Open Donor Arrangement: This is when the donor and intended parents have each other’s personal contact information and agree to communicate directly with each other. The donor and intended parents may meet each other before or after the birth of a baby. The possibility of communication, however, doesn’t guarantee ongoing frequent contact.

The amount of communication and what the relationship looks like is very individual. In one case, the donor and intended parents may meet once. In another case, they may have regular “family” gatherings every few years. Most commonly, there is frequent contact early on, which then naturally decreases as time passes.

Known Donor

As mentioned above, a known donor may be an acquaintance, a co-worker, a close friend, or a relative. Sometimes, a potential known donor has heard your story and knows you are looking for an egg, sperm, or embryo donor. Sometimes, you (or your partner) may decide to ask someone you know to consider being a donor.

While there are definitely some advantages to using a known donor, there are also many potential problems. Fertility clinics can be very cautious when it comes to known donor arrangements. Some will not even discuss the possibility of using a known donor until after psychological counseling and legal documents have been written and signed.

Possible Advantages of Known Donors

You know more about the donor and their background. Part of choosing a donor involves reading profiles and looking at baby pictures to try to get an idea of who the donor is. But you can’t really know who a person is from a profile description and a few baby pictures. When the donor is someone you know, you can feel more confident in knowing who is providing the genetics for your future child.

A known donor will be less expensive. A known donor usually will not receive a fee for the “trouble” of donating, and only direct medical and legal costs of the donation will need to be covered. For egg donation, this can save thousands of dollars.  

The experience may bring you and the donor closer together. The process of donation (especially egg donation) can be intense and emotional, especially when the donor cares about the family trying to have a baby. Going through the fertility treatments “together” and then (if successful) bringing a baby into the world can create a strong bond between you and the donor.

When the donor is a family member, the intended parent not using his or her gametes can have a genetic connection to the baby. For example, a brother may offer to be the sperm donor for his lesbian sister's partner. Or, a brother offers to be a sperm donor for his brother and his female partner. In both cases, there can be a positive result when a familial connection is maintained.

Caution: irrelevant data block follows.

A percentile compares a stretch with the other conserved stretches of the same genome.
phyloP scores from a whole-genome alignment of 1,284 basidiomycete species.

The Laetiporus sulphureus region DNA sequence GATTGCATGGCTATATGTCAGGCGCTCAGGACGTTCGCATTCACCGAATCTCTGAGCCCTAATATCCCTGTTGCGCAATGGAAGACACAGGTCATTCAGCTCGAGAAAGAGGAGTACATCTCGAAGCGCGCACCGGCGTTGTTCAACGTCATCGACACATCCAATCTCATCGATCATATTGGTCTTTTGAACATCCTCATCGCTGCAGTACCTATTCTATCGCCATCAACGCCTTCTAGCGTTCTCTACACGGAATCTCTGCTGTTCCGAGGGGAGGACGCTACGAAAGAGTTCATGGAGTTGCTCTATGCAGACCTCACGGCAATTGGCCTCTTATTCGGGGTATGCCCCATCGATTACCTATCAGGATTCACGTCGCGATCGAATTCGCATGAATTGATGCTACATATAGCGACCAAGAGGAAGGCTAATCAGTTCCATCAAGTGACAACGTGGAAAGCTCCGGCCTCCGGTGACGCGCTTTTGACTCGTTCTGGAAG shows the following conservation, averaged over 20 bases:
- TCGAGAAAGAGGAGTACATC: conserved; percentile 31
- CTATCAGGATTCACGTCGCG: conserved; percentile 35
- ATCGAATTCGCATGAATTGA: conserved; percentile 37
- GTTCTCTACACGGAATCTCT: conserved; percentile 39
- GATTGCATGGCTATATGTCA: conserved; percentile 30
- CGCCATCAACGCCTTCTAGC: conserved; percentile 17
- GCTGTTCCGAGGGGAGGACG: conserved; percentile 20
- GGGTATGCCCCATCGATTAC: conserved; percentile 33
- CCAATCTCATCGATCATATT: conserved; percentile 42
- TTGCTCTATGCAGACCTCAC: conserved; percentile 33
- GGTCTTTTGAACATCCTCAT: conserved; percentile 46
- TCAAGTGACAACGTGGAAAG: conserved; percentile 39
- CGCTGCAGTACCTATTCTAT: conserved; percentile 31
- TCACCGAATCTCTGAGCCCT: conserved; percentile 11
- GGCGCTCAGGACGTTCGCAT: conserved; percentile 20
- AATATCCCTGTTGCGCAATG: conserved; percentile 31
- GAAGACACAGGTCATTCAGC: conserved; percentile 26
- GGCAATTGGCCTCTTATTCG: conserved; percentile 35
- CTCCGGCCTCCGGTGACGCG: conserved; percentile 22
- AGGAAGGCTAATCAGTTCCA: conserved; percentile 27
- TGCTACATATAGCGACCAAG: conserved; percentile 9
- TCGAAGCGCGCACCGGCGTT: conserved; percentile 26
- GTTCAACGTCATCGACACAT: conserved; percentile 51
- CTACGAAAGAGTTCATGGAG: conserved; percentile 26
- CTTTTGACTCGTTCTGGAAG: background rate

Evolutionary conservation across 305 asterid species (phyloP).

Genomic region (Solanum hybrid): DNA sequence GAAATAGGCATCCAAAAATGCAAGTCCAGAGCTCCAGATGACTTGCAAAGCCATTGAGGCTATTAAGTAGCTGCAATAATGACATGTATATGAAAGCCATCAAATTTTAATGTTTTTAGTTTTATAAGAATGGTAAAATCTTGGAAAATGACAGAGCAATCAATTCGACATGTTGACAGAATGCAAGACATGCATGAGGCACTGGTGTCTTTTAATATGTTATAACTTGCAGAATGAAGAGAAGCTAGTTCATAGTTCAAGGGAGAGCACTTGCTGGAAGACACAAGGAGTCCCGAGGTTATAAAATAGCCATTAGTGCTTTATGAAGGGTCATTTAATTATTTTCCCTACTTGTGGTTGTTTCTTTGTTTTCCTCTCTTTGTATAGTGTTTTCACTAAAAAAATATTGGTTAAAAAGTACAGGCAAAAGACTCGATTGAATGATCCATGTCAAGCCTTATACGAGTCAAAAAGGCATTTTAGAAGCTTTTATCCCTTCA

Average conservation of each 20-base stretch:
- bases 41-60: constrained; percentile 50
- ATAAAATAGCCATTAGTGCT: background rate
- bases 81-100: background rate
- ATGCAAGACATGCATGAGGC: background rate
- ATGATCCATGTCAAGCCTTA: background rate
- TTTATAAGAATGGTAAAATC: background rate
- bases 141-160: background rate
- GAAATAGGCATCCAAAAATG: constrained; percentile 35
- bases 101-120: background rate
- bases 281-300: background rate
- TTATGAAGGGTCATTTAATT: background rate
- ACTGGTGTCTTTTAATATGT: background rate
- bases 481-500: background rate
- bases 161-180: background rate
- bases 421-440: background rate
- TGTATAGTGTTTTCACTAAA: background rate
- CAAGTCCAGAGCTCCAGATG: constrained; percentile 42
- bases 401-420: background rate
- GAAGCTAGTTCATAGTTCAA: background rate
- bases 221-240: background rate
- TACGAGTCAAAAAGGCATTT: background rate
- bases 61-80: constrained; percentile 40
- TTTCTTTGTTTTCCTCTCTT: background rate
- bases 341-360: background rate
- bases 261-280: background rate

The donor-conceived child can have more information and possibly an ongoing connection with the donor. Research has found that donor-conceived children wonder about their origins. Even with a close and loving relationship with their parents, it’s natural to wonder about their genetic heritage.

An advantage of using a known donor is the donor-conceived child doesn’t need to wonder who this “mystery” person is who donated their sperm, eggs, or embryos. At the very least, they will have the ability to contact and talk to the donor. They may even grow up knowing the donor.

The donor can have a relationship with the donor-conceived child, or at least be more in touch with the child’s life and future. Most donors aren’t interested in having a relationship with the donor-conceived child because their primary motivation is helping someone else have a family. Even so, donors do sometimes wonder about the child they “helped” bring into this world. Known donors don’t have this problem because they usually remain at least somewhat in touch with the family they helped create (since they knew each other before donation.)  

Possible Disadvantages of Known Donors

There is potential for future conflict on parenting decisions. While the legal contract in a known donor agreement should make clear who the parents are and that the donor is giving up any parental rights or decisions, that doesn’t guarantee there won’t be disputes in the future. As the child grows up, the donor may disagree with the parenting choices of the intended parents. The ethical thing for the donor to do is to disagree but not interfere—still, conflicts can arise.